- Well, jumping back into the book of Proverbs, we read this: “There are ‘friends’ who destroy each other”. The New Living Translation has the word ‘friends’ in quotation marks, suggesting that, although they’re referred to as friends, they’re probably friends in name only and are not real friends. But how can these so-called friends end up destroying each other? One way is by their words. Listen to this proverb: “With their words, the godless destroy their friends…” These words might be hypocritical, flattering words that destroy, or at least blunt, a person’s good judgement and they end up being duped by what they hear. Another proverb says that “gossip separates closes friends”. Words of gossip might not only destroy a friendship but could also destroy someone’s reputation. So, you hurt yourself when you’re led astray by the words of foolish friends.
- Here’s another proverb that warns how we can hurt ourselves in a foolish friendship. “Don’t befriend angry people or associate with hot-tempered people, or you will learn to be like them and endanger your soul” or, as some versions put it, “get entangled in a snare”. Sometimes, it’s appropriate to be angry, for example, being angry at things that grieve the heart of God. But the idea in this proverb is that, by hanging out with people who are characterised by anger, whose tempers are easily provoked, you run the risk of becoming like them. And this could get you into trouble. The bottom line here is that you hurt yourself when you imitate the negative traits of foolish friends.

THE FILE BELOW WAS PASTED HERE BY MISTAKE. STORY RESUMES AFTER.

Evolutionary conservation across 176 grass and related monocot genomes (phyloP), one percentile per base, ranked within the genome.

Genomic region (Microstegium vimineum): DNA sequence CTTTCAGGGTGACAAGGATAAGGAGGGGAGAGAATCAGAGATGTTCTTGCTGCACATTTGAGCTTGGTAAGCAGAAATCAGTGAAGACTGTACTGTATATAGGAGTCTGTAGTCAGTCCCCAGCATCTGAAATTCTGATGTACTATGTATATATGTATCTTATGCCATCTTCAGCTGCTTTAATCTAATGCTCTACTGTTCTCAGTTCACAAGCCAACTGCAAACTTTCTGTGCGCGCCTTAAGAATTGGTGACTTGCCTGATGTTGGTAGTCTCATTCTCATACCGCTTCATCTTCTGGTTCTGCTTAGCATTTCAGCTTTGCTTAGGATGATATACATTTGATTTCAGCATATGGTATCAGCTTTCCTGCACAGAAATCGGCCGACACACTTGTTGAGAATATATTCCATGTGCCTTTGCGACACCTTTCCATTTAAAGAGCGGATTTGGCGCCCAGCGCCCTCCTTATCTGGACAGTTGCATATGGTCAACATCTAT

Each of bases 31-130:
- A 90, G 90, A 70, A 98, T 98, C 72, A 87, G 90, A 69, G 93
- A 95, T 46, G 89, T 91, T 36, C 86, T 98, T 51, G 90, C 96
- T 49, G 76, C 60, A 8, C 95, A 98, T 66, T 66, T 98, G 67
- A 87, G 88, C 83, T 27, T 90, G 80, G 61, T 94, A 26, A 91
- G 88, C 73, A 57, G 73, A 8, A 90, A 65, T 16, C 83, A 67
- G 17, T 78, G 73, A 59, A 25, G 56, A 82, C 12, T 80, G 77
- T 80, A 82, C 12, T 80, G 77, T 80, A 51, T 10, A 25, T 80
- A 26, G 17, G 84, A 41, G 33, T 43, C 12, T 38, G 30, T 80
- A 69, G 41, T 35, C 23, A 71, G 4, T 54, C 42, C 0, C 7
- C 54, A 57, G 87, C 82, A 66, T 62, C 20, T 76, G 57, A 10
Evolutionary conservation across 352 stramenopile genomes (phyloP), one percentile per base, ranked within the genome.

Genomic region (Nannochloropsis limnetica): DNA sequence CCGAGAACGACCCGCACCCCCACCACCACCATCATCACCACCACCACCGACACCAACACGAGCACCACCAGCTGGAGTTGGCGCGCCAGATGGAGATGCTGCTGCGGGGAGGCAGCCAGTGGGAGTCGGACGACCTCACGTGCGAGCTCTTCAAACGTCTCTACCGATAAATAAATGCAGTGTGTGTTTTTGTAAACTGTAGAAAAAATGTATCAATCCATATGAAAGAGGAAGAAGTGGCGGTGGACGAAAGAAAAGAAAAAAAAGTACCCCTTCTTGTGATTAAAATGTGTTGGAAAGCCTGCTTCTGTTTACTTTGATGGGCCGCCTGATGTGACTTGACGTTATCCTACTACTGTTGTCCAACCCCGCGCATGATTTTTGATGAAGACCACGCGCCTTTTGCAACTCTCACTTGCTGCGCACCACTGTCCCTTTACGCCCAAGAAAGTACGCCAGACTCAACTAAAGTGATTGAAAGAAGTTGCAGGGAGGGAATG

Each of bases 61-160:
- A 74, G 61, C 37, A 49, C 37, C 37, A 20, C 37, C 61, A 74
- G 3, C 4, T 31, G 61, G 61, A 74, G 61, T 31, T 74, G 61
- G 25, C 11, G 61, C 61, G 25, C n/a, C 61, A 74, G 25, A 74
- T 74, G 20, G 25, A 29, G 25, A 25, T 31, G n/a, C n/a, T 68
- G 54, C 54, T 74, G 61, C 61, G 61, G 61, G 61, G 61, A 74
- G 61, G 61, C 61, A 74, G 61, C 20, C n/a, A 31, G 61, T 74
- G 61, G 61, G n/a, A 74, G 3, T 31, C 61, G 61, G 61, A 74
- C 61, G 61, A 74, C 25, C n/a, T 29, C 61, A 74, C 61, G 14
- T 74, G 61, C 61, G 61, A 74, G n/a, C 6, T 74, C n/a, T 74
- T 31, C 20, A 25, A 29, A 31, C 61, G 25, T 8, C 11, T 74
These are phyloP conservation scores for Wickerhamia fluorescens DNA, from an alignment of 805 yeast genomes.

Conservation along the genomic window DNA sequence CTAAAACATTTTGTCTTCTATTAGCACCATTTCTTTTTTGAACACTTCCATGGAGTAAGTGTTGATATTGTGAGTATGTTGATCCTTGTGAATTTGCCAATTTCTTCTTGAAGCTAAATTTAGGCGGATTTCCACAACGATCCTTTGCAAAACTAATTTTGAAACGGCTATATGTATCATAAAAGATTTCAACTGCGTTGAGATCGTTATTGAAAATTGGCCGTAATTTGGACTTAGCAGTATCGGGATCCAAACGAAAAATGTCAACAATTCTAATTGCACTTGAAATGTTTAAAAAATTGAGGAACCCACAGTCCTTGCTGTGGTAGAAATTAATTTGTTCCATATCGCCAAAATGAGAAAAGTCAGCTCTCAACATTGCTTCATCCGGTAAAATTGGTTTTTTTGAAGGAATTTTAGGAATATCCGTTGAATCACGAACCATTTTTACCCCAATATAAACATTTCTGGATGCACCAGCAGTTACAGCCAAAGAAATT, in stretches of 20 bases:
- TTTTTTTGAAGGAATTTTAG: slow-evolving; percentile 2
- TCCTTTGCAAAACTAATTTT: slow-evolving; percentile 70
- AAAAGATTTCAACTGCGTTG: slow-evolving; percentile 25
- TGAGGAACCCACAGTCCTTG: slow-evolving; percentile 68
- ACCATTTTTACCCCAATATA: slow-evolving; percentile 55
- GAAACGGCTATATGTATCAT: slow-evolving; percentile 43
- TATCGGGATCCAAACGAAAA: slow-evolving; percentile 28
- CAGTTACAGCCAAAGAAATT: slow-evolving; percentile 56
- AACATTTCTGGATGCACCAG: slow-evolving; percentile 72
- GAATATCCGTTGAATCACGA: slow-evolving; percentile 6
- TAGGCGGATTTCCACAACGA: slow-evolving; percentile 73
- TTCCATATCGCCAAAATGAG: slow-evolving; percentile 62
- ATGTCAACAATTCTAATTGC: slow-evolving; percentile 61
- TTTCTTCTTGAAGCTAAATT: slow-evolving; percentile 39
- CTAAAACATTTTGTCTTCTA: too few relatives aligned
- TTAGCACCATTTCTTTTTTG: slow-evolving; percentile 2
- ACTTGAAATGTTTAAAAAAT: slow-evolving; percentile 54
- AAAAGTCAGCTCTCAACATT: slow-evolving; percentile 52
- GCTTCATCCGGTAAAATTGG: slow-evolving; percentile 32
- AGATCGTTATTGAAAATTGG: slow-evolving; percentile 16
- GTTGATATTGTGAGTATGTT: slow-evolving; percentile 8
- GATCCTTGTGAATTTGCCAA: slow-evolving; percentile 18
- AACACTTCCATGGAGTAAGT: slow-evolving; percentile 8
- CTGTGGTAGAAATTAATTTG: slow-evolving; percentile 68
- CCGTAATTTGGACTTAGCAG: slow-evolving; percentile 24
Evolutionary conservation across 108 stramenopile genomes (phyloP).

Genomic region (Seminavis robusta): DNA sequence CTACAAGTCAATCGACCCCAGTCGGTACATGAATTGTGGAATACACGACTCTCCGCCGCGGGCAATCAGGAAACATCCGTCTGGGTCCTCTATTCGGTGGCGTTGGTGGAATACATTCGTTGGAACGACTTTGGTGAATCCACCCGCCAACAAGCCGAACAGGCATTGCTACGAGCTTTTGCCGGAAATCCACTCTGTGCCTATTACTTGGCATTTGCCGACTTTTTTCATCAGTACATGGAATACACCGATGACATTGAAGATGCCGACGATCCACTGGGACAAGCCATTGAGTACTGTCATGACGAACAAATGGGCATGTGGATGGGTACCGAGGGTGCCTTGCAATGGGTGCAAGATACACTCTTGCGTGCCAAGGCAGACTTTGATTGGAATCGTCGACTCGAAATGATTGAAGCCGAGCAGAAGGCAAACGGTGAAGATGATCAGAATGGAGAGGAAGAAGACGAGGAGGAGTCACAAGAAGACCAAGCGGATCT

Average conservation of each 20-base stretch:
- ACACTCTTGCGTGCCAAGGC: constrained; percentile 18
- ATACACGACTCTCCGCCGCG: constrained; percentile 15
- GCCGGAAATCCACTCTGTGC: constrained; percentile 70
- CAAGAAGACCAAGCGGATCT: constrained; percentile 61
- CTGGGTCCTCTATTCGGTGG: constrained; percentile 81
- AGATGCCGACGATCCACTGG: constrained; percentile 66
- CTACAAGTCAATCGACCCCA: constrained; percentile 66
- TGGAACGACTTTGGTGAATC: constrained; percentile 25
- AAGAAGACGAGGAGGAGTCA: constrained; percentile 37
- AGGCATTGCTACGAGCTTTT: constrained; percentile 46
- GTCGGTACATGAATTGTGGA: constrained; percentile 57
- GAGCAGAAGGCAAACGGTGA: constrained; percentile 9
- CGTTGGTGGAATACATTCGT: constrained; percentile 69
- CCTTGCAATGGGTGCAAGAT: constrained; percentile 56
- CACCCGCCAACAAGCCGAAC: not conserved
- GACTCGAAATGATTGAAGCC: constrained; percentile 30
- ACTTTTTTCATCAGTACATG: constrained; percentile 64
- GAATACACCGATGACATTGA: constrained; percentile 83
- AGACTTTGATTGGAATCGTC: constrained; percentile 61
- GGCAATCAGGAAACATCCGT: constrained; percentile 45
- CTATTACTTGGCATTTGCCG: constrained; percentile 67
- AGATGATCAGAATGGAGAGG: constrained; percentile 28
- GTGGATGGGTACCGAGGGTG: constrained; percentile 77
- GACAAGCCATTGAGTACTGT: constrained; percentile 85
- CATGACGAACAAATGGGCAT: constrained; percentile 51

Okay, if friendship can make us wise and some friendships are harmful, I suggest we need to…
- Appreciate the value of good friendships.
I remember an aunt of mine being upset at the behaviour of some family members. Then, with some resignation she said, “Well, you can’t help who your relatives are.” But, while we have little or no choice regarding who’s in our family, this isn’t the same for our friends. I used to have a little fridge magnet that read, “Friends are the family you choose for yourself.” But if we’re going to grasp the importance of good friendships, we need to know what this looks like. I’ve already mentioned the importance of having wise friends (and being wise friends), but the book of Proverbs doesn’t stop there. It gives us useful guidance about what a good friendship looks like. I think it’s probably worth highlighting at this point that friendship is a two-way process. People can be good friends to us and we can be good friends to them. It works both ways. So, with the help of selected proverbs, here are a few questions we might want to ask about our friends (and we could perhaps think about applying these questions to ourselves too).